Topic: Clause

These resources relate to clauses. Understanding how clauses work is useful for appreciating the different kinds of effects that writers achieve by using different structures, and also for developing writing skills.

Sentences with 'because': Activity

I'm wearing wellies.
Why?
Because it's raining.

I'm wearing wellies
because
it's raining.

You're it.
Why?
Because I tagged you.

Sentences with 'if'

In this activity, students practise composing sentences with the word if.

Goals

  • Rehearse an implicit understanding of the conditional meaning of if.
  • Practise composing sentences using if.

Lesson Plan

The teacher explains that today, we will practise writing sentences with the word if.

Sentences with 'if': Activity

If you're wearing red, raise your hand.

If you're wearing blue, stomp your feet.

If you're wearing velcro, scratch your head.

If you have a zipper on your clothes, scratch your ear.

If you're the tallest one, wiggle your nose.

Subject-Verb Agreement

In this lesson, students select the correct verb to compose an acceptable sentence.

Goals

  • Practise composing sentences with appropriate Subject-Verb agreement.
  • Identify acceptable patterns in Standard English.

Lesson Plan

The teacher explains that today, we will select the correct verb on the smart board, to construct acceptable sentences.

Subject-Verb Agreement: 'Be' verbs

Telephones
are
is
am
really weird.

Word salads (primary)

In this lesson, students arrange words on the smart board in order to create acceptable sentences.

Goals

  • Use implicit grammatical knowledge to arrange word tiles on a smart board into sentences.

Lesson Plan

The teacher explains that today, we will arrange words to make sentences. All of the example sentences here have been drawn from our corpus.

Word salads (primary): Commands activity

Look
what
I
found
.

Enjoy
the
show
.

Word salads (primary): Questions activity

Have
you
seen
her
?

Can
you
tell
me
?

Word salads (primary): Statement activity

He
talked
to
people
.

I
saw
him
in
London
.

Writing with different sentence types

In this lesson, students explore the effects of using different types of sentences, such as simple sentences, compound sentences and complex sentences. In the National Curriculum compound sentences and complex sentences are now lumped together as multi-clause sentences.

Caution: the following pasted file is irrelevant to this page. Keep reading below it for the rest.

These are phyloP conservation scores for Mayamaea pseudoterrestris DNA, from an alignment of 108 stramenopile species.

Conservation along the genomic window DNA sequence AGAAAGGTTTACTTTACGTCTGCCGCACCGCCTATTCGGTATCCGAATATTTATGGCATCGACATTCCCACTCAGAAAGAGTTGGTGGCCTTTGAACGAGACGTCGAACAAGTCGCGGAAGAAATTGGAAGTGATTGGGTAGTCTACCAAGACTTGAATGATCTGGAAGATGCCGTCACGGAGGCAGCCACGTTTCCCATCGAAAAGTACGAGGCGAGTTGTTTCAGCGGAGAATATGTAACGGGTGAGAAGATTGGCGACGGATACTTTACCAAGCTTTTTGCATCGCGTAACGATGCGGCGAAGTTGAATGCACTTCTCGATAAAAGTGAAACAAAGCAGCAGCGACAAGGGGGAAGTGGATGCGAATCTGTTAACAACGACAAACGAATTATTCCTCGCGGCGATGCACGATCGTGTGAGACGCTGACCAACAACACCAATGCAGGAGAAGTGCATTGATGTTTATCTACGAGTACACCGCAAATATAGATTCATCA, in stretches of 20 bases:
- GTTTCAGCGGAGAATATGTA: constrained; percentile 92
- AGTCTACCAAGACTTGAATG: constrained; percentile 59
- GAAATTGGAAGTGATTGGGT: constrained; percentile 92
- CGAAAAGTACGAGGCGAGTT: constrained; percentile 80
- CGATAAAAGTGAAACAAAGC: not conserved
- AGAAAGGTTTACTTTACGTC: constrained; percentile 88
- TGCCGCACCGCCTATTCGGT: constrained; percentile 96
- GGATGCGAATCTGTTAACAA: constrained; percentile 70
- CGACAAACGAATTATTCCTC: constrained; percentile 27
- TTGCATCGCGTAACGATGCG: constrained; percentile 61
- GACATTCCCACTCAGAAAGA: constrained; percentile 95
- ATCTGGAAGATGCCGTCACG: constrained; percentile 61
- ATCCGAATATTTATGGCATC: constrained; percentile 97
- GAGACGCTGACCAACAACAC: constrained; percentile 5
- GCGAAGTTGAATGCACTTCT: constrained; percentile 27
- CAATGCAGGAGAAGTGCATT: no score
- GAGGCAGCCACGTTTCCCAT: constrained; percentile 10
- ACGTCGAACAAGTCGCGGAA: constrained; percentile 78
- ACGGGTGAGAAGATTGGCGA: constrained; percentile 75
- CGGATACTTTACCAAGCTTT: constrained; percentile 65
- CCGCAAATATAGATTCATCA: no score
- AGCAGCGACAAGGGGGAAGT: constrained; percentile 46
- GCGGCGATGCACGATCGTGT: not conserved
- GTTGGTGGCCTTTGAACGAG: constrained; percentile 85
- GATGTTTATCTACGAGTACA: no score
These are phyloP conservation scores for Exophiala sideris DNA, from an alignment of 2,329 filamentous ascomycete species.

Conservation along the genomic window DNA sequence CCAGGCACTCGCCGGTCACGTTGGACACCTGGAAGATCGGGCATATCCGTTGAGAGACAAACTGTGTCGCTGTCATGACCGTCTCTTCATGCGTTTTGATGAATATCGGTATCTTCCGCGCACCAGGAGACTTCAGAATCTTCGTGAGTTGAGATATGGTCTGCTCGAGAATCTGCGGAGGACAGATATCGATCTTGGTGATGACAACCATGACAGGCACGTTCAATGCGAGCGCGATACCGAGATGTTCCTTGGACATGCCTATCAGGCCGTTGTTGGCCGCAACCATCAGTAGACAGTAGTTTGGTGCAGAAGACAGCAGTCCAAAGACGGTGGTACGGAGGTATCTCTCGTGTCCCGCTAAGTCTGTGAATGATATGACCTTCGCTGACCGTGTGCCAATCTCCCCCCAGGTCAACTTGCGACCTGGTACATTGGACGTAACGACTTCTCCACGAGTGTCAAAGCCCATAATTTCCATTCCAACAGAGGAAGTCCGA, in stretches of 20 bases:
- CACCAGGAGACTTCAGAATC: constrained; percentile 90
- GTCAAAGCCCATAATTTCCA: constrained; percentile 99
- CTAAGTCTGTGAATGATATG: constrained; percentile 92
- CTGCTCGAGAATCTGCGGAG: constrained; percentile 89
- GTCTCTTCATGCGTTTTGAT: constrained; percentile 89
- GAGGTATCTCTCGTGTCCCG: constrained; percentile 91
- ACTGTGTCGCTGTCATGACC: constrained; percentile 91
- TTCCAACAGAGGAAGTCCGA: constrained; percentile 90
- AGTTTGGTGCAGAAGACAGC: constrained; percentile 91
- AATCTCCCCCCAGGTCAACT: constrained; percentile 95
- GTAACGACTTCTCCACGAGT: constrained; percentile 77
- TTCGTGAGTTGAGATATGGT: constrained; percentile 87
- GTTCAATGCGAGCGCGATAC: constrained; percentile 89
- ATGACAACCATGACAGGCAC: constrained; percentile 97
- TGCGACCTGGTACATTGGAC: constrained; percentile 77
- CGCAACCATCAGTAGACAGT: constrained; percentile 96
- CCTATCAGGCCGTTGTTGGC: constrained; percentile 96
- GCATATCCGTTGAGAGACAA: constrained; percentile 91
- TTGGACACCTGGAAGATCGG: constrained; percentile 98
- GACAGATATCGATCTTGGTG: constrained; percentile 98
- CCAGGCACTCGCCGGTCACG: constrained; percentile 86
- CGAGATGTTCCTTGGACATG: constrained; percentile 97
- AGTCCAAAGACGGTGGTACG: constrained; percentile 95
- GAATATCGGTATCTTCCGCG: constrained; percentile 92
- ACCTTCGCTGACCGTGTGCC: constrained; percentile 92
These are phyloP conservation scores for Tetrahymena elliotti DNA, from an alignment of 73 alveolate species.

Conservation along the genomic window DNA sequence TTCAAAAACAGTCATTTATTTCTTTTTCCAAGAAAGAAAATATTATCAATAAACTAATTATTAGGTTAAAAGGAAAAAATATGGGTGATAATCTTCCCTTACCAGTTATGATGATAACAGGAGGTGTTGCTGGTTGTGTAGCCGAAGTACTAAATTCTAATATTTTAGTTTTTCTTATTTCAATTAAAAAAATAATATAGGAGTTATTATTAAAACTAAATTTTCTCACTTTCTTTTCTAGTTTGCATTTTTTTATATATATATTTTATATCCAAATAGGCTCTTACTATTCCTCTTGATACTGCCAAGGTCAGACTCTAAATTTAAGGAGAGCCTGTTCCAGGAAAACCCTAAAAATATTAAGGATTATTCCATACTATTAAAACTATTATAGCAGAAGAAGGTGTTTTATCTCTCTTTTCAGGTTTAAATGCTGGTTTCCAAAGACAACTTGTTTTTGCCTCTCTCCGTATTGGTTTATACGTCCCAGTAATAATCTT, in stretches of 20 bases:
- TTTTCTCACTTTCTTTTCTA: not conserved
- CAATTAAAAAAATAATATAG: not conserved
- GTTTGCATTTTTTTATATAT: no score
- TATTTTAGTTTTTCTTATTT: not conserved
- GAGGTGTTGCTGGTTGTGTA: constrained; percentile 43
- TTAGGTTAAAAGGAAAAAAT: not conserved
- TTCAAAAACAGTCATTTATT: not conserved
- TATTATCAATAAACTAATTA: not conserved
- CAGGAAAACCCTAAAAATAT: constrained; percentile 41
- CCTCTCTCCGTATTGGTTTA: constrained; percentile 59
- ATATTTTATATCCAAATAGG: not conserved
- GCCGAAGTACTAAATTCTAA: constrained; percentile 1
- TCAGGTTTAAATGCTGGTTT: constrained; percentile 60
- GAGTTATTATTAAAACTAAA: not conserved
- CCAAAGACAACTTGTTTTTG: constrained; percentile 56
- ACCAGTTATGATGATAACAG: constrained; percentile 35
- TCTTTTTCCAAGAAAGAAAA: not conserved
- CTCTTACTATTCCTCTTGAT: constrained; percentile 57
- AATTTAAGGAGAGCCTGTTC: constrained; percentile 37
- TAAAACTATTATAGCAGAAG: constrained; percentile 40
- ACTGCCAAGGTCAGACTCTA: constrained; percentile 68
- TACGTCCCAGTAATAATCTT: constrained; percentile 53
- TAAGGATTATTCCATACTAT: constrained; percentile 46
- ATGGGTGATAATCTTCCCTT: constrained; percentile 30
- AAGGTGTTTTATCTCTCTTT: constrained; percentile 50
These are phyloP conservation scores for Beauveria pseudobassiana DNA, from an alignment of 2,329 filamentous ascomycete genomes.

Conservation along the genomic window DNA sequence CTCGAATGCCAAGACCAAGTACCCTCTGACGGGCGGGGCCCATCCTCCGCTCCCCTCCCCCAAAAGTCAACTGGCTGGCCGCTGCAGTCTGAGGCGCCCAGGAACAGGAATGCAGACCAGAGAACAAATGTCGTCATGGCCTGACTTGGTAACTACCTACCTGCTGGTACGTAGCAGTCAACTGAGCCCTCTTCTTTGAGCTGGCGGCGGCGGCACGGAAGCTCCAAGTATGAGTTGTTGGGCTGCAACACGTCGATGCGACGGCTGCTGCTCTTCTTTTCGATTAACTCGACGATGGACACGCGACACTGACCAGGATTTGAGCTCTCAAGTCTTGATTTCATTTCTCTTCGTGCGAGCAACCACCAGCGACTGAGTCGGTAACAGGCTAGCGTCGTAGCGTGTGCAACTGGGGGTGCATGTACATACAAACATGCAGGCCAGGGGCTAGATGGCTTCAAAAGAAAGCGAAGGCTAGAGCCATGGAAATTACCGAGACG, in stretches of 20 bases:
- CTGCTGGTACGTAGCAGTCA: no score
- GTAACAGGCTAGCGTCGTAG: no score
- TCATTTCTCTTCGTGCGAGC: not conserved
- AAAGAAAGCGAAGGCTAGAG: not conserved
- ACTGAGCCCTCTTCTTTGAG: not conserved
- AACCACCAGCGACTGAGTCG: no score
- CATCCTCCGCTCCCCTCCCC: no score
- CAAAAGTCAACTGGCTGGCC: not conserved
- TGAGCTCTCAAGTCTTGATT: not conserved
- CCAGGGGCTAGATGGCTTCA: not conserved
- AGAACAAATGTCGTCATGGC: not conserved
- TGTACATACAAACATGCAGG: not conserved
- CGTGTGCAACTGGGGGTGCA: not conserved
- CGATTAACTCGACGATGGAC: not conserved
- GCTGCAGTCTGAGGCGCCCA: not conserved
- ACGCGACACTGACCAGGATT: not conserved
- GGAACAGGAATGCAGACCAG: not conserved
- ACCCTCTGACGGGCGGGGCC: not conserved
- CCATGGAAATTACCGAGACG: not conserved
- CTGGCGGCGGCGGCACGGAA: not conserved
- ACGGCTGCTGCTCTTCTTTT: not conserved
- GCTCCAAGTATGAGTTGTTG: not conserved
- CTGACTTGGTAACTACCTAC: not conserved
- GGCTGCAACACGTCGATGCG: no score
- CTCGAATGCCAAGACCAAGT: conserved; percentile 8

Finite or nonfinite?

In each of the following sentences, indicate whether the highlighted verb is finite or nonfinite.

Sentence types: Simple, compound or complex?

Simple, compound or complex? Look at each of the following examples, and click on the right sentence type.

Subordinate or main clause?

Try to identify which clauses can stand on their own (click Main) or those which can’t (click Subordinate). The capitals and punctuation marks have been removed to make this slightly less obvious.

Y6 GPaS Test: Coordinated or not coordinated?

In each of the following examples, indicate whether the example is coordinated or not coordinated:

Y6 GPaS Test: Identify the relative clause

Identify the relative clause in each of the following examples. Click on the first and last word of the relative clause to select or deselect it.

Y6 GPaS Test: Identify the subordinate clause

Find the subordinate clause in a range of examples

Identify the subordinate clauses in each of the following examples. Click on the words that comprise the subordinate clause to select or deselect them.

Y6 GPaS Test: Question, command, statement or exclamation

Identify the type of clause below. The punctuation has been removed to make the answers less obvious.

Y6 GPaS Test: Question, command, statement or exclamation: Advanced

Identify the type of clause highlighted in each multi-clause sentence below.

The punctuation has been removed to make the answers less obvious.

Y6 GPaS Test: Subordinate clause?

Select whether the example sentence contains a subordinate clause or not.

Adverbial

Subjects, Direct Objects and Indirect Objects are typically noun phrases  (and sometimes clauses) which identify participants in the situation described by the main verb – they answer ‘who’ or ‘what’ questions.

Adverbials are rather different. Consider the highlighted phrases in the examples below:

Clause types: statements, questions, commands and exclamations

The National Curriculum recognises four clause types (also called ‘sentence types’ ). They are usually used to ‘do different things’:

Each clause type has its own typical pattern (i.e. word order).

In statements, the Subject comes in its typical position before the verb. Here are some examples:

Clauses

Clauses are considered to be very important units in the study of language. But what is a clause? What makes it different from a word, a phrase, or a sentence? Why are clauses so important?

A clause is a powerful structure because it can express a whole situation. Here’s an example:

Clauses: Finite and nonfinite clauses

Look at each of these examples. Do they have present tense or past tense? Can we change the tense?

  • She feels sick.
  • I was watching TV.

In the first example, we have the present tense verb form feels. We could change to past tense: She felt sick.

In the second example, the verb phrase was watching contains the past tense form was. We could change to the present tense: I am watching TV.

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